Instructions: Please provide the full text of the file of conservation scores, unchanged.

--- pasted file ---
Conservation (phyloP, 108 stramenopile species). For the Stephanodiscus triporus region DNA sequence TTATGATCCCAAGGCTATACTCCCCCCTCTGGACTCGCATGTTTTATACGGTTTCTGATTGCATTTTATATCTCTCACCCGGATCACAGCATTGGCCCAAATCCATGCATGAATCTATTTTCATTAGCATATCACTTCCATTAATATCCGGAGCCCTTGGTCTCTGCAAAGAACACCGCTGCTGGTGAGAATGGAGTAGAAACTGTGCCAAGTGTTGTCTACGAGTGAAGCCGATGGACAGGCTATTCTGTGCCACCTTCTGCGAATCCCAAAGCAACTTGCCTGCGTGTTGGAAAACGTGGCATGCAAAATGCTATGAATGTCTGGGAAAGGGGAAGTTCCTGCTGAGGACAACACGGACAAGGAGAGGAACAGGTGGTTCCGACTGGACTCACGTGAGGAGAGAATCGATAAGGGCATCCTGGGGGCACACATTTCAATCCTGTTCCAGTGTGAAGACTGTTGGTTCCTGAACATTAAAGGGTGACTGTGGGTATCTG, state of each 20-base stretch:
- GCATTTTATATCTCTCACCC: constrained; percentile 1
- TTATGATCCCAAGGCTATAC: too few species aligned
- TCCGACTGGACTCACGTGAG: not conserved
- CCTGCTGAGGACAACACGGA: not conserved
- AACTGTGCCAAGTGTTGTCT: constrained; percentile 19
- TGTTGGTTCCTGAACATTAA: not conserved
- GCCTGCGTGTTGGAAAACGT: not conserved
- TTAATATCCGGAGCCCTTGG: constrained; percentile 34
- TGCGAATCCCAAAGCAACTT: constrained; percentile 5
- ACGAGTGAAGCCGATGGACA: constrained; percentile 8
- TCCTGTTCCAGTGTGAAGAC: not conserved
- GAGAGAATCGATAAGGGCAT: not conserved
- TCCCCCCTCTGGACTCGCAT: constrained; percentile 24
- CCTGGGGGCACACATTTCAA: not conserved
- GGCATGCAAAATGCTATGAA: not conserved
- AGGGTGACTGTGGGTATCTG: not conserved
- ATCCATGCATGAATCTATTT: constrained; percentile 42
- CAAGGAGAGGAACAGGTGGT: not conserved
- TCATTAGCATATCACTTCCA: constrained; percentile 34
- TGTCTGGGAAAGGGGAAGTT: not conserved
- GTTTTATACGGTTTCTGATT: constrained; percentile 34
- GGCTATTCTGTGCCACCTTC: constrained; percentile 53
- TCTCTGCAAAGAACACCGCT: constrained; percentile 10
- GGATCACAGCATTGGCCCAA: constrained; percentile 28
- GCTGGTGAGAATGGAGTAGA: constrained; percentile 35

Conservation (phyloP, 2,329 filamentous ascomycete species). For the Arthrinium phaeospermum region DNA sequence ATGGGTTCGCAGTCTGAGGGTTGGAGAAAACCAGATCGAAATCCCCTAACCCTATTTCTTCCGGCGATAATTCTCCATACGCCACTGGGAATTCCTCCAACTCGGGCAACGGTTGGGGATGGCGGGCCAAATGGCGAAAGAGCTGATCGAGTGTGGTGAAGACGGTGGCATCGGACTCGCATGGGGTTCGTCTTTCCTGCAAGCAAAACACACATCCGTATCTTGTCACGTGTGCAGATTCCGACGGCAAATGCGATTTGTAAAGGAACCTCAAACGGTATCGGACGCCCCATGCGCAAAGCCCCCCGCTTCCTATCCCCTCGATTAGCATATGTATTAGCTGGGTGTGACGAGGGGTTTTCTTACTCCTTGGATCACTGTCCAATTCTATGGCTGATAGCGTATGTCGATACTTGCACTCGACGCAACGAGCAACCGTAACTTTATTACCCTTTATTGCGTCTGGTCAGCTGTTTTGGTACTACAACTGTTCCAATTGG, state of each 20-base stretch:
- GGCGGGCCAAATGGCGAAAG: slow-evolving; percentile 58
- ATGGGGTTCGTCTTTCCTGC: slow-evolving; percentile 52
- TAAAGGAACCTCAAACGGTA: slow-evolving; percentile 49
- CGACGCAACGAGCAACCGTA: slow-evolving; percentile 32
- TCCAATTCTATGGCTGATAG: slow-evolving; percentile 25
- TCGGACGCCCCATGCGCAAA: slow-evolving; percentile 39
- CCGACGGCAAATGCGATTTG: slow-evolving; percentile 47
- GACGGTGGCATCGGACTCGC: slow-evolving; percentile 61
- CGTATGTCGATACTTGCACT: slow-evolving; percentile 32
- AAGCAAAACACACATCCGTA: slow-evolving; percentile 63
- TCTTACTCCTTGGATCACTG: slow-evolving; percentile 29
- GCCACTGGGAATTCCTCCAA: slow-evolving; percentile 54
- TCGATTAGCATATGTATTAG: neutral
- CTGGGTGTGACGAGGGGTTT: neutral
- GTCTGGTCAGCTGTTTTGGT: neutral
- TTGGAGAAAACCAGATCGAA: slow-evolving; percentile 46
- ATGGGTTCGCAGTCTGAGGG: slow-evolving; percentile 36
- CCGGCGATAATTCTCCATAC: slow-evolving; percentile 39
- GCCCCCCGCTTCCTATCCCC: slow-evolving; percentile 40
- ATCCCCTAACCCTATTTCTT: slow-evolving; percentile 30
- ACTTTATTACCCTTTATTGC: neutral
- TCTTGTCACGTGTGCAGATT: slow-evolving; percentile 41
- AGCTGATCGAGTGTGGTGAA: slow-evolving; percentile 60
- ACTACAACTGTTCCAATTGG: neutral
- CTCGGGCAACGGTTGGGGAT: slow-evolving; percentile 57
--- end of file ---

Conservation (phyloP, 108 stramenopile species). For the Stephanodiscus triporus region DNA sequence TTATGATCCCAAGGCTATACTCCCCCCTCTGGACTCGCATGTTTTATACGGTTTCTGATTGCATTTTATATCTCTCACCCGGATCACAGCATTGGCCCAAATCCATGCATGAATCTATTTTCATTAGCATATCACTTCCATTAATATCCGGAGCCCTTGGTCTCTGCAAAGAACACCGCTGCTGGTGAGAATGGAGTAGAAACTGTGCCAAGTGTTGTCTACGAGTGAAGCCGATGGACAGGCTATTCTGTGCCACCTTCTGCGAATCCCAAAGCAACTTGCCTGCGTGTTGGAAAACGTGGCATGCAAAATGCTATGAATGTCTGGGAAAGGGGAAGTTCCTGCTGAGGACAACACGGACAAGGAGAGGAACAGGTGGTTCCGACTGGACTCACGTGAGGAGAGAATCGATAAGGGCATCCTGGGGGCACACATTTCAATCCTGTTCCAGTGTGAAGACTGTTGGTTCCTGAACATTAAAGGGTGACTGTGGGTATCTG, state of each 20-base stretch:
- GCATTTTATATCTCTCACCC: constrained; percentile 1
- TTATGATCCCAAGGCTATAC: too few species aligned
- TCCGACTGGACTCACGTGAG: not conserved
- CCTGCTGAGGACAACACGGA: not conserved
- AACTGTGCCAAGTGTTGTCT: constrained; percentile 19
- TGTTGGTTCCTGAACATTAA: not conserved
- GCCTGCGTGTTGGAAAACGT: not conserved
- TTAATATCCGGAGCCCTTGG: constrained; percentile 34
- TGCGAATCCCAAAGCAACTT: constrained; percentile 5
- ACGAGTGAAGCCGATGGACA: constrained; percentile 8
- TCCTGTTCCAGTGTGAAGAC: not conserved
- GAGAGAATCGATAAGGGCAT: not conserved
- TCCCCCCTCTGGACTCGCAT: constrained; percentile 24
- CCTGGGGGCACACATTTCAA: not conserved
- GGCATGCAAAATGCTATGAA: not conserved
- AGGGTGACTGTGGGTATCTG: not conserved
- ATCCATGCATGAATCTATTT: constrained; percentile 42
- CAAGGAGAGGAACAGGTGGT: not conserved
- TCATTAGCATATCACTTCCA: constrained; percentile 34
- TGTCTGGGAAAGGGGAAGTT: not conserved
- GTTTTATACGGTTTCTGATT: constrained; percentile 34
- GGCTATTCTGTGCCACCTTC: constrained; percentile 53
- TCTCTGCAAAGAACACCGCT: constrained; percentile 10
- GGATCACAGCATTGGCCCAA: constrained; percentile 28
- GCTGGTGAGAATGGAGTAGA: constrained; percentile 35

Conservation (phyloP, 2,329 filamentous ascomycete species). For the Arthrinium phaeospermum region DNA sequence ATGGGTTCGCAGTCTGAGGGTTGGAGAAAACCAGATCGAAATCCCCTAACCCTATTTCTTCCGGCGATAATTCTCCATACGCCACTGGGAATTCCTCCAACTCGGGCAACGGTTGGGGATGGCGGGCCAAATGGCGAAAGAGCTGATCGAGTGTGGTGAAGACGGTGGCATCGGACTCGCATGGGGTTCGTCTTTCCTGCAAGCAAAACACACATCCGTATCTTGTCACGTGTGCAGATTCCGACGGCAAATGCGATTTGTAAAGGAACCTCAAACGGTATCGGACGCCCCATGCGCAAAGCCCCCCGCTTCCTATCCCCTCGATTAGCATATGTATTAGCTGGGTGTGACGAGGGGTTTTCTTACTCCTTGGATCACTGTCCAATTCTATGGCTGATAGCGTATGTCGATACTTGCACTCGACGCAACGAGCAACCGTAACTTTATTACCCTTTATTGCGTCTGGTCAGCTGTTTTGGTACTACAACTGTTCCAATTGG, state of each 20-base stretch:
- GGCGGGCCAAATGGCGAAAG: slow-evolving; percentile 58
- ATGGGGTTCGTCTTTCCTGC: slow-evolving; percentile 52
- TAAAGGAACCTCAAACGGTA: slow-evolving; percentile 49
- CGACGCAACGAGCAACCGTA: slow-evolving; percentile 32
- TCCAATTCTATGGCTGATAG: slow-evolving; percentile 25
- TCGGACGCCCCATGCGCAAA: slow-evolving; percentile 39
- CCGACGGCAAATGCGATTTG: slow-evolving; percentile 47
- GACGGTGGCATCGGACTCGC: slow-evolving; percentile 61
- CGTATGTCGATACTTGCACT: slow-evolving; percentile 32
- AAGCAAAACACACATCCGTA: slow-evolving; percentile 63
- TCTTACTCCTTGGATCACTG: slow-evolving; percentile 29
- GCCACTGGGAATTCCTCCAA: slow-evolving; percentile 54
- TCGATTAGCATATGTATTAG: neutral
- CTGGGTGTGACGAGGGGTTT: neutral
- GTCTGGTCAGCTGTTTTGGT: neutral
- TTGGAGAAAACCAGATCGAA: slow-evolving; percentile 46
- ATGGGTTCGCAGTCTGAGGG: slow-evolving; percentile 36
- CCGGCGATAATTCTCCATAC: slow-evolving; percentile 39
- GCCCCCCGCTTCCTATCCCC: slow-evolving; percentile 40
- ATCCCCTAACCCTATTTCTT: slow-evolving; percentile 30
- ACTTTATTACCCTTTATTGC: neutral
- TCTTGTCACGTGTGCAGATT: slow-evolving; percentile 41
- AGCTGATCGAGTGTGGTGAA: slow-evolving; percentile 60
- ACTACAACTGTTCCAATTGG: neutral
- CTCGGGCAACGGTTGGGGAT: slow-evolving; percentile 57